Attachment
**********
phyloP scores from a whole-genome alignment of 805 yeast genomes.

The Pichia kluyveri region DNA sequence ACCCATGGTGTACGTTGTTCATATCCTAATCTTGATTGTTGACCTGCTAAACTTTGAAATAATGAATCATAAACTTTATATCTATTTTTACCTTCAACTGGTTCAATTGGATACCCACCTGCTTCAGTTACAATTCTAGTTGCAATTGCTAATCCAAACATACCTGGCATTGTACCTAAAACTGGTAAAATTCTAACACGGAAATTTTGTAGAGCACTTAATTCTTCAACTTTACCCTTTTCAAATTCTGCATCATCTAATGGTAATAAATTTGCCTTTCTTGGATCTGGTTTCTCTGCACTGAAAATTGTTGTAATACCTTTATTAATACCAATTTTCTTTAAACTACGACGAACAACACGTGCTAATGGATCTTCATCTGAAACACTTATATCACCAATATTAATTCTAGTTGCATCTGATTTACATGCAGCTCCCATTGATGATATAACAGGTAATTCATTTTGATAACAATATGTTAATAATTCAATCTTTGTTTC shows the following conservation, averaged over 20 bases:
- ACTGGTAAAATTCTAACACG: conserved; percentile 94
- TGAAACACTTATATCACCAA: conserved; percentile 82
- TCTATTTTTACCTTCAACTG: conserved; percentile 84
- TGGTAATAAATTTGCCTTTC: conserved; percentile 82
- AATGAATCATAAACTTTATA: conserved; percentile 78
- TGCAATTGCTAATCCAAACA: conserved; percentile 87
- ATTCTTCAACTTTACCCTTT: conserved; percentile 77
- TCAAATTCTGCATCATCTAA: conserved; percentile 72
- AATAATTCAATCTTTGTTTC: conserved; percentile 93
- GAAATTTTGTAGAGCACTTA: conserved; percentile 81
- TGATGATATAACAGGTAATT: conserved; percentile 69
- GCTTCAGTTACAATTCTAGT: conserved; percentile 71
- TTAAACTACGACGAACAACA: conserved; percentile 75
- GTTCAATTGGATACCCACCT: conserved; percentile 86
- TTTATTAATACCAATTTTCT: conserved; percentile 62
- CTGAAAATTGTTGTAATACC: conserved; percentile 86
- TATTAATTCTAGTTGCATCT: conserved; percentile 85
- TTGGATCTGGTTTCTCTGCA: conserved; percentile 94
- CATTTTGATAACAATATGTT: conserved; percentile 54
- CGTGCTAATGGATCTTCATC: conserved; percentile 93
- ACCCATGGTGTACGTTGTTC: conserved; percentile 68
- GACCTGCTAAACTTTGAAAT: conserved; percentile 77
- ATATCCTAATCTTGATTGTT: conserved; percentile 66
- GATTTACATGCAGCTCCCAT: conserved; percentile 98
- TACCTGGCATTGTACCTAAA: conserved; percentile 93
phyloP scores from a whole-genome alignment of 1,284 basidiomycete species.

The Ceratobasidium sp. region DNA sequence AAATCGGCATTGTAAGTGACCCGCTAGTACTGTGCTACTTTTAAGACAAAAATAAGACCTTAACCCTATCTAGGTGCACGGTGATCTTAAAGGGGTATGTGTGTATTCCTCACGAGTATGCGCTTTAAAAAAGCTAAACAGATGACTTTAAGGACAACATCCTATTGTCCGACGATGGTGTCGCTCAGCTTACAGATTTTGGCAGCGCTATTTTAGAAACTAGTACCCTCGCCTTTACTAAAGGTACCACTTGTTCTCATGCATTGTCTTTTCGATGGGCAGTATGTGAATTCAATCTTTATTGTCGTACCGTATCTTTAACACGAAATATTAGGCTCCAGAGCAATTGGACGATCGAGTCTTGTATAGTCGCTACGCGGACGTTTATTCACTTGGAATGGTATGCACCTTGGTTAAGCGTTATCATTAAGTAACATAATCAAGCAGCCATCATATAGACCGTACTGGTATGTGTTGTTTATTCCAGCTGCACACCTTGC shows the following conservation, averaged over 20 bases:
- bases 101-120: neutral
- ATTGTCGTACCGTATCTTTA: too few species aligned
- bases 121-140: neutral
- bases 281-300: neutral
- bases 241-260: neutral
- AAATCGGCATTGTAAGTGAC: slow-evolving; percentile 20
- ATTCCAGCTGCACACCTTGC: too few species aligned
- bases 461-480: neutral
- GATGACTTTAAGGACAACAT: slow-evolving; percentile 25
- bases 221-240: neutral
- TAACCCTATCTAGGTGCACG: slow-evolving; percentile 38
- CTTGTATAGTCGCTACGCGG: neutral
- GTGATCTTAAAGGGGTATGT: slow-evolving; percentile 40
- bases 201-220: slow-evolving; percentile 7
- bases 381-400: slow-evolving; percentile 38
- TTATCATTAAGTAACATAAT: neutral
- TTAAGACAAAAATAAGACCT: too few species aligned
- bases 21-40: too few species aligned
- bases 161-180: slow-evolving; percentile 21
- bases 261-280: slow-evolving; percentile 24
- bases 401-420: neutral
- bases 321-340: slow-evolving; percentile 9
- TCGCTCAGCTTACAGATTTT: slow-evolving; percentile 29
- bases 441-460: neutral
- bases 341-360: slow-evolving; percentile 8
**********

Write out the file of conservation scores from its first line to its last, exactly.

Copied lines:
phyloP scores from a whole-genome alignment of 805 yeast genomes.

The Pichia kluyveri region DNA sequence ACCCATGGTGTACGTTGTTCATATCCTAATCTTGATTGTTGACCTGCTAAACTTTGAAATAATGAATCATAAACTTTATATCTATTTTTACCTTCAACTGGTTCAATTGGATACCCACCTGCTTCAGTTACAATTCTAGTTGCAATTGCTAATCCAAACATACCTGGCATTGTACCTAAAACTGGTAAAATTCTAACACGGAAATTTTGTAGAGCACTTAATTCTTCAACTTTACCCTTTTCAAATTCTGCATCATCTAATGGTAATAAATTTGCCTTTCTTGGATCTGGTTTCTCTGCACTGAAAATTGTTGTAATACCTTTATTAATACCAATTTTCTTTAAACTACGACGAACAACACGTGCTAATGGATCTTCATCTGAAACACTTATATCACCAATATTAATTCTAGTTGCATCTGATTTACATGCAGCTCCCATTGATGATATAACAGGTAATTCATTTTGATAACAATATGTTAATAATTCAATCTTTGTTTC shows the following conservation, averaged over 20 bases:
- ACTGGTAAAATTCTAACACG: conserved; percentile 94
- TGAAACACTTATATCACCAA: conserved; percentile 82
- TCTATTTTTACCTTCAACTG: conserved; percentile 84
- TGGTAATAAATTTGCCTTTC: conserved; percentile 82
- AATGAATCATAAACTTTATA: conserved; percentile 78
- TGCAATTGCTAATCCAAACA: conserved; percentile 87
- ATTCTTCAACTTTACCCTTT: conserved; percentile 77
- TCAAATTCTGCATCATCTAA: conserved; percentile 72
- AATAATTCAATCTTTGTTTC: conserved; percentile 93
- GAAATTTTGTAGAGCACTTA: conserved; percentile 81
- TGATGATATAACAGGTAATT: conserved; percentile 69
- GCTTCAGTTACAATTCTAGT: conserved; percentile 71
- TTAAACTACGACGAACAACA: conserved; percentile 75
- GTTCAATTGGATACCCACCT: conserved; percentile 86
- TTTATTAATACCAATTTTCT: conserved; percentile 62
- CTGAAAATTGTTGTAATACC: conserved; percentile 86
- TATTAATTCTAGTTGCATCT: conserved; percentile 85
- TTGGATCTGGTTTCTCTGCA: conserved; percentile 94
- CATTTTGATAACAATATGTT: conserved; percentile 54
- CGTGCTAATGGATCTTCATC: conserved; percentile 93
- ACCCATGGTGTACGTTGTTC: conserved; percentile 68
- GACCTGCTAAACTTTGAAAT: conserved; percentile 77
- ATATCCTAATCTTGATTGTT: conserved; percentile 66
- GATTTACATGCAGCTCCCAT: conserved; percentile 98
- TACCTGGCATTGTACCTAAA: conserved; percentile 93
phyloP scores from a whole-genome alignment of 1,284 basidiomycete species.

The Ceratobasidium sp. region DNA sequence AAATCGGCATTGTAAGTGACCCGCTAGTACTGTGCTACTTTTAAGACAAAAATAAGACCTTAACCCTATCTAGGTGCACGGTGATCTTAAAGGGGTATGTGTGTATTCCTCACGAGTATGCGCTTTAAAAAAGCTAAACAGATGACTTTAAGGACAACATCCTATTGTCCGACGATGGTGTCGCTCAGCTTACAGATTTTGGCAGCGCTATTTTAGAAACTAGTACCCTCGCCTTTACTAAAGGTACCACTTGTTCTCATGCATTGTCTTTTCGATGGGCAGTATGTGAATTCAATCTTTATTGTCGTACCGTATCTTTAACACGAAATATTAGGCTCCAGAGCAATTGGACGATCGAGTCTTGTATAGTCGCTACGCGGACGTTTATTCACTTGGAATGGTATGCACCTTGGTTAAGCGTTATCATTAAGTAACATAATCAAGCAGCCATCATATAGACCGTACTGGTATGTGTTGTTTATTCCAGCTGCACACCTTGC shows the following conservation, averaged over 20 bases:
- bases 101-120: neutral
- ATTGTCGTACCGTATCTTTA: too few species aligned
- bases 121-140: neutral
- bases 281-300: neutral
- bases 241-260: neutral
- AAATCGGCATTGTAAGTGAC: slow-evolving; percentile 20
- ATTCCAGCTGCACACCTTGC: too few species aligned
- bases 461-480: neutral
- GATGACTTTAAGGACAACAT: slow-evolving; percentile 25
- bases 221-240: neutral
- TAACCCTATCTAGGTGCACG: slow-evolving; percentile 38
- CTTGTATAGTCGCTACGCGG: neutral
- GTGATCTTAAAGGGGTATGT: slow-evolving; percentile 40
- bases 201-220: slow-evolving; percentile 7
- bases 381-400: slow-evolving; percentile 38
- TTATCATTAAGTAACATAAT: neutral
- TTAAGACAAAAATAAGACCT: too few species aligned
- bases 21-40: too few species aligned
- bases 161-180: slow-evolving; percentile 21
- bases 261-280: slow-evolving; percentile 24
- bases 401-420: neutral
- bases 321-340: slow-evolving; percentile 9
- TCGCTCAGCTTACAGATTTT: slow-evolving; percentile 29
- bases 441-460: neutral
- bases 341-360: slow-evolving; percentile 8